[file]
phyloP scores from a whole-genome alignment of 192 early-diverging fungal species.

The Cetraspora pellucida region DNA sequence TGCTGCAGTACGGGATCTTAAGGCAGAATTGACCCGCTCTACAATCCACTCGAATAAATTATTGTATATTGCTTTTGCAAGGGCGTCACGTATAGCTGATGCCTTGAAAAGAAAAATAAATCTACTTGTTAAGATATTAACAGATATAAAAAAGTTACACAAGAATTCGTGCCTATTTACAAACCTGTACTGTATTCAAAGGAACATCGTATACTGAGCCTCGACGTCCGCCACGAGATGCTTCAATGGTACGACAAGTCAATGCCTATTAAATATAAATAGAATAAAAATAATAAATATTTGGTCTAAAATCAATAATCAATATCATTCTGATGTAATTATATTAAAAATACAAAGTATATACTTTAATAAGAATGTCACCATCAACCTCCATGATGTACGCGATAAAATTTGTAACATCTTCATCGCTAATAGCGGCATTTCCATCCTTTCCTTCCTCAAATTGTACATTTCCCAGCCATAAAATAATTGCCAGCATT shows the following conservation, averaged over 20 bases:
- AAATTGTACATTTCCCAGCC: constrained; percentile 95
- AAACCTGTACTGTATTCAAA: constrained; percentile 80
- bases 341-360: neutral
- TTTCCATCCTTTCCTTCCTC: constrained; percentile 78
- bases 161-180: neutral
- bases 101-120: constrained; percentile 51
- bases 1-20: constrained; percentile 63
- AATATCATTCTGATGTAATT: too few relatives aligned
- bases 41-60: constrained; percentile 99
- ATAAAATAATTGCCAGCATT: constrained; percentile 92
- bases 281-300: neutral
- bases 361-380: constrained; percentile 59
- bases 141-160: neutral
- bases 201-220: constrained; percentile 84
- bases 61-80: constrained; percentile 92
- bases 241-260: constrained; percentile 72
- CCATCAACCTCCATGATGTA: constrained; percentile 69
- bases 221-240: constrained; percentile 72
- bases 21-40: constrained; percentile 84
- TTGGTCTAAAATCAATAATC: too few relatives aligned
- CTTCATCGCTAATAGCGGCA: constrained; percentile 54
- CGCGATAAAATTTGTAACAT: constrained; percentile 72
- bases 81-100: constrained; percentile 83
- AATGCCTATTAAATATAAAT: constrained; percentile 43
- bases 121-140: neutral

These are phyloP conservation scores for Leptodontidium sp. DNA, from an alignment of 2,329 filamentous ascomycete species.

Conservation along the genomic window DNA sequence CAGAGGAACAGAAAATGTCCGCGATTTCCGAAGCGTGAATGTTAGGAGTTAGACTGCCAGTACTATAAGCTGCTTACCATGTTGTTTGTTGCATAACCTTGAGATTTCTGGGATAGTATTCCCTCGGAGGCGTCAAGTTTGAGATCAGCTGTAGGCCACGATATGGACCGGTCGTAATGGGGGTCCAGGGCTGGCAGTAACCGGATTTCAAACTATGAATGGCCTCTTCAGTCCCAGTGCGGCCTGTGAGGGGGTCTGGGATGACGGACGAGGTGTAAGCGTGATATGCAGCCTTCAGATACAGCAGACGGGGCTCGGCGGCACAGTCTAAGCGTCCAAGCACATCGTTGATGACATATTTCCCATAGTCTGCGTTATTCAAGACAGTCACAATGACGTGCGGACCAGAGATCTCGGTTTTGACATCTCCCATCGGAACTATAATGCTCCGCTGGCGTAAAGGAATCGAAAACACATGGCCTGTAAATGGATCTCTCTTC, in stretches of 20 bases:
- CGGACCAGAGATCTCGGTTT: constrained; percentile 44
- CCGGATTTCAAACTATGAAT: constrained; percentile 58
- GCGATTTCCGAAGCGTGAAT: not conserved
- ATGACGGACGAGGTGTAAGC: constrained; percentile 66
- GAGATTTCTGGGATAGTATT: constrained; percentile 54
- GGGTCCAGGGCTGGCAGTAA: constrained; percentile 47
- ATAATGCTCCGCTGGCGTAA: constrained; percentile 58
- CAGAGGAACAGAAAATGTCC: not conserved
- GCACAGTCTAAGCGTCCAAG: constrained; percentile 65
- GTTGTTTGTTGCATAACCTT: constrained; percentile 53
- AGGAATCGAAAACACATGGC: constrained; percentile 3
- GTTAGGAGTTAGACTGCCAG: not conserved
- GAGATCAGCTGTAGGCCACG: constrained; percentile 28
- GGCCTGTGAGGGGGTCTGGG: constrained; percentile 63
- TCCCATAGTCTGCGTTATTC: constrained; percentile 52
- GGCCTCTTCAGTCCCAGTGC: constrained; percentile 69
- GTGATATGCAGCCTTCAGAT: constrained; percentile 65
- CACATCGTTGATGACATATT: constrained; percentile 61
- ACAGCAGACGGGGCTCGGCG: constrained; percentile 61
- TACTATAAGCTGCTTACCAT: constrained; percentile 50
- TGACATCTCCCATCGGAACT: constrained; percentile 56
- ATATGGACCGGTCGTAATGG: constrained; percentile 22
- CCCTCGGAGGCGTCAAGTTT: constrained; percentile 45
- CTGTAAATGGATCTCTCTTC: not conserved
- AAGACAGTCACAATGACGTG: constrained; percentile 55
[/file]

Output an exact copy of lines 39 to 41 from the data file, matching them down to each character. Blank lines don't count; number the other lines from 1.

- GTTGTTTGTTGCATAACCTT: constrained; percentile 53
- AGGAATCGAAAACACATGGC: constrained; percentile 3
- GTTAGGAGTTAGACTGCCAG: not conserved